Be Aware of Electrical Hazards on Worksites


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All tradies are being reminded by Essential Energy about the potential electrical hazards on worksites.

Tradespeople, scaffolders and other construction workers are being reminded to stay safe around electricity.

According to Essential Energy’s General Manager Safety, HR and Environment, David Nardi, plant equipment and temporary structures should be kept well clear of the elctricity network.

Tradies need to be aware of the location of powerlines, whether overheard or undergroung before beginning work.

The company also suggests all workers undergo onsite safety induction training before commencing work.

Find out more http://content.safetyculture.com.au/news/index.php/06/aware-electricity-worksite/#.V318PPl97IV

Electrical Hazards a Huge Risk to Construction Workers

queensland paramedic
Source: www.som.uq.edu.au

Electrical hazards are among the top 3 most common on construction sites, causing thousands of injuries every year. Construction workers are some of the most vulnerable to electrical hazards, one of the reasons why mandatory construction induction training addresses this issue.

While electricians are most at risk, everyone on a construction site is at danger of being electrocuted in certain situations.

It is up to the employer or person undertaking the business to ensure that all workers have received adequate safety training covering electrical hazards as well. This training site specific training will teach workers about the hazards that are specific to their work site and job descriptions.

It is also important that workers are trained on the most common hazards they will face on the construction site, that is why the white card course has been made mandatory for all construction workers.

Here’s another case of electrocution on a  construction site, http://www.ksat.com/news/construction-worker-dies-of-electrocution

Man electrocuted on Construction Site

Emergency services rush a man to hospital from a property in Rosewood Queensland after giving him a lifesaving shock. Photo source: Claudia Baxter, http://www.qt.com.au/news/man-requires-cpr-after-electric-shock-rosewood/1982107/

An amazing story has emerged involving a roofer who suffered an electric shock and 3m fall while working on a property in Rosewood, Queensland. Miraculously the man was brought back to life after his heart stopped as a result of a 30 second electrical shock which he suffered after drilling a screw through a corrugated iron roof and into a live electrical wire.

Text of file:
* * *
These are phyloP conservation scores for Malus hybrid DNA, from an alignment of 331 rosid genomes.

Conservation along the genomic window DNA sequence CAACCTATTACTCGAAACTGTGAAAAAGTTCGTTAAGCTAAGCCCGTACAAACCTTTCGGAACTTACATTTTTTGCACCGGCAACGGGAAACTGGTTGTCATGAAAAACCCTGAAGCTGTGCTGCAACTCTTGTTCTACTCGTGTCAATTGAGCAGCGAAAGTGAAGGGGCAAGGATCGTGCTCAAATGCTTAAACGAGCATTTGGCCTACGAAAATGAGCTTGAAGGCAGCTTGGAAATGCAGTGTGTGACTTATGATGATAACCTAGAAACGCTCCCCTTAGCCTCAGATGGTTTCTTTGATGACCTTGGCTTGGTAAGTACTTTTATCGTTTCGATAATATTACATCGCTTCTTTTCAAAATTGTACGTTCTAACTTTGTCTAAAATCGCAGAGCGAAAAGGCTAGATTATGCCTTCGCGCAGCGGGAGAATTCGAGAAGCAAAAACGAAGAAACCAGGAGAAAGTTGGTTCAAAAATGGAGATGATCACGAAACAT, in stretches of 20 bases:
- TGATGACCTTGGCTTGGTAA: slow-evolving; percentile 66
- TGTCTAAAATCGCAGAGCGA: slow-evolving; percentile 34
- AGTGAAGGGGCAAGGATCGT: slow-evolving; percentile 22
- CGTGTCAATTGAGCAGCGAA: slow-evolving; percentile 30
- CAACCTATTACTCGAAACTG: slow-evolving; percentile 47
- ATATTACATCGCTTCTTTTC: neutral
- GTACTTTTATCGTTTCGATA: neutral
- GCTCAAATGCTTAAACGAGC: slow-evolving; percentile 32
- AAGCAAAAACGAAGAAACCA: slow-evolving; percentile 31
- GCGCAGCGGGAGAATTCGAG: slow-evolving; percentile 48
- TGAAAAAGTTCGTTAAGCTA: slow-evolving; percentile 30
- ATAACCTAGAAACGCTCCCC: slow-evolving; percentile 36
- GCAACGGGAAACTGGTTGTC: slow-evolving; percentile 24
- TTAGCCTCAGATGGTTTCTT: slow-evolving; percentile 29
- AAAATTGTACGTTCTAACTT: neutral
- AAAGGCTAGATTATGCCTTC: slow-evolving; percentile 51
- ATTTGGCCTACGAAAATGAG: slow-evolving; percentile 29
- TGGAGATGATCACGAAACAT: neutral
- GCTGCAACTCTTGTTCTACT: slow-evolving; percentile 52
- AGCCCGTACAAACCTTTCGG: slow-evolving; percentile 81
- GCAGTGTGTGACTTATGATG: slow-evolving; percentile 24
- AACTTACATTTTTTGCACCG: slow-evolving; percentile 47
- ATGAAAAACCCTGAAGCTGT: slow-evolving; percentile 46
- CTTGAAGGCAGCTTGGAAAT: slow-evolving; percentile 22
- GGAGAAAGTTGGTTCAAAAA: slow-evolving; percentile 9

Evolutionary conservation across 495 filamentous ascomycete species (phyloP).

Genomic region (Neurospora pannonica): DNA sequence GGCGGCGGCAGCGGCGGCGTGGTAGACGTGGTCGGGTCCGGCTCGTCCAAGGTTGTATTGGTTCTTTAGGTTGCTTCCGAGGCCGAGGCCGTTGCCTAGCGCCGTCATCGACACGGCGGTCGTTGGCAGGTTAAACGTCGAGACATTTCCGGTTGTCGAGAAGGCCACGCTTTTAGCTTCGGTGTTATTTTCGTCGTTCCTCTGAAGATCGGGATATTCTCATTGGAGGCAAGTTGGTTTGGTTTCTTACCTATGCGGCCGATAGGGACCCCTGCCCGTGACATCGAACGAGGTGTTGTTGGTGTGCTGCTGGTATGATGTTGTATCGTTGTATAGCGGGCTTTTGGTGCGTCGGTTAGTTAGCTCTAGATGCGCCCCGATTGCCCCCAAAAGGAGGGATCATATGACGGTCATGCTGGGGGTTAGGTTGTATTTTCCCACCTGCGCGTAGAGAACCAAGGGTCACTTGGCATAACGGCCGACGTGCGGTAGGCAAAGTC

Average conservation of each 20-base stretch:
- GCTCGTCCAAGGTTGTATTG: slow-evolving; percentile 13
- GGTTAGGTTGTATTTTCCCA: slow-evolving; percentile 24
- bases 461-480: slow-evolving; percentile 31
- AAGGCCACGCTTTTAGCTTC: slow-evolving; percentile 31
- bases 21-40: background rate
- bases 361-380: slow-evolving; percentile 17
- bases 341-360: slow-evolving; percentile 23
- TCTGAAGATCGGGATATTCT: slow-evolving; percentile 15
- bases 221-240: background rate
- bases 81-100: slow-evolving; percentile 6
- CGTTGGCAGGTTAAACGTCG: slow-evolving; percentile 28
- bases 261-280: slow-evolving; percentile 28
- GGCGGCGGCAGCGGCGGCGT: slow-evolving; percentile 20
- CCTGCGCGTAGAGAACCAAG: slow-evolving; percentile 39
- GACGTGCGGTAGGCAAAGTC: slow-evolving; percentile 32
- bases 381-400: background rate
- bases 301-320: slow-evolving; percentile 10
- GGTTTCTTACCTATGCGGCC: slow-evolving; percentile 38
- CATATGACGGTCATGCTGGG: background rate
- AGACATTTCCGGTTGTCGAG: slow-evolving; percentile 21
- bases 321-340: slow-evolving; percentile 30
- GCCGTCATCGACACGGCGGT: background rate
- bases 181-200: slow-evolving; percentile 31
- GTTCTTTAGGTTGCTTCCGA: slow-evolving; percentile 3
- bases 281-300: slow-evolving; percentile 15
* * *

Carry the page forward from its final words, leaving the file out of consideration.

The 35 year old worker is lucky to be alive after he suffered the electric shock which caused his heart to stop beating as well as suffering a fall to the ground and a laceration.

This post from www.QT.com.au explains:

IQT_14-08-2013_NEWS_02_ELEC13A_t460A MAN was brought back to life by his workmates and paramedics after his heart stopped following a terrifying electrical accident at a worksite west of Ipswich.

The roofer was on top of a property in Mill St, Rosewood, when he drilled a screw through a corrugated iron roof and into a live electrical wire at 10am on Tuesday.

When the 35-year-old then touched the guttering he received an electric shock for some 30 seconds, before falling three metres to the ground.

Source: http://www.qt.com.au/news/man-requires-cpr-after-electric-shock-rosewood/1982107/

It is believed that the efforts of the victim’s co-workers were instrumental in keeping him alive. The crew on site were fast to help the man and begin CPR on him, while others quickly called paramedics.

It is important that workers on construction sites are adequately trained and aware of emergency response procedures for situations such as this one, so that they react quickly and correctly especially when there are lives at stake. This man was lucky that his crew were quick thinking and acted so fast, which paramedics say probably saved his life.

The article goes on to explain:

His workmates performed CPR for five desperate minutes before an ambulance arrived.

Within a minute of arriving, paramedics gave the man a single shock from a defibrillator, which restarted his heart.

Ipswich intensive care paramedic David Martin said the man’s heart was not beating when the first ambulance crew arrived at the rural property.

He said the CPR performed by his workmates had kept his blood flowing.

“The quick actions of his colleagues, noticing he was being electrocuted and calling us, made a huge difference towards a positive outcome,” he said.

Mr Martin added that ensuring the man’s blood was still flowing had increased his chances of making a good recovery.

“In the chain of survival it is important to get early CPR,” he said.

Source: http://www.qt.com.au/news/man-requires-cpr-after-electric-shock-rosewood/1982107/

The article goes on to explain that an hour after this incident occurred, a second worker complained on a minor electric shock and had to be treated by paramedics. The 27 year old worker was treated for minor abdominal complaints and taken to hospital for treatment. Workplace Health and Safety authorities are investigating the incident.

 

Construction Hazards that Necessitate White Card Training

In addition to fulfilling a mandatory legal requirement, completing the white card course is important for construction workers to ensure they are familiar with the hazards presented by construction work.

Every site is different and some hazards may be present on one which aren’t present on another, that is precisely why general construction safety training is necessary, to ensure workers are educated on the most common hazards that exist whether or not they have come across the hazard before.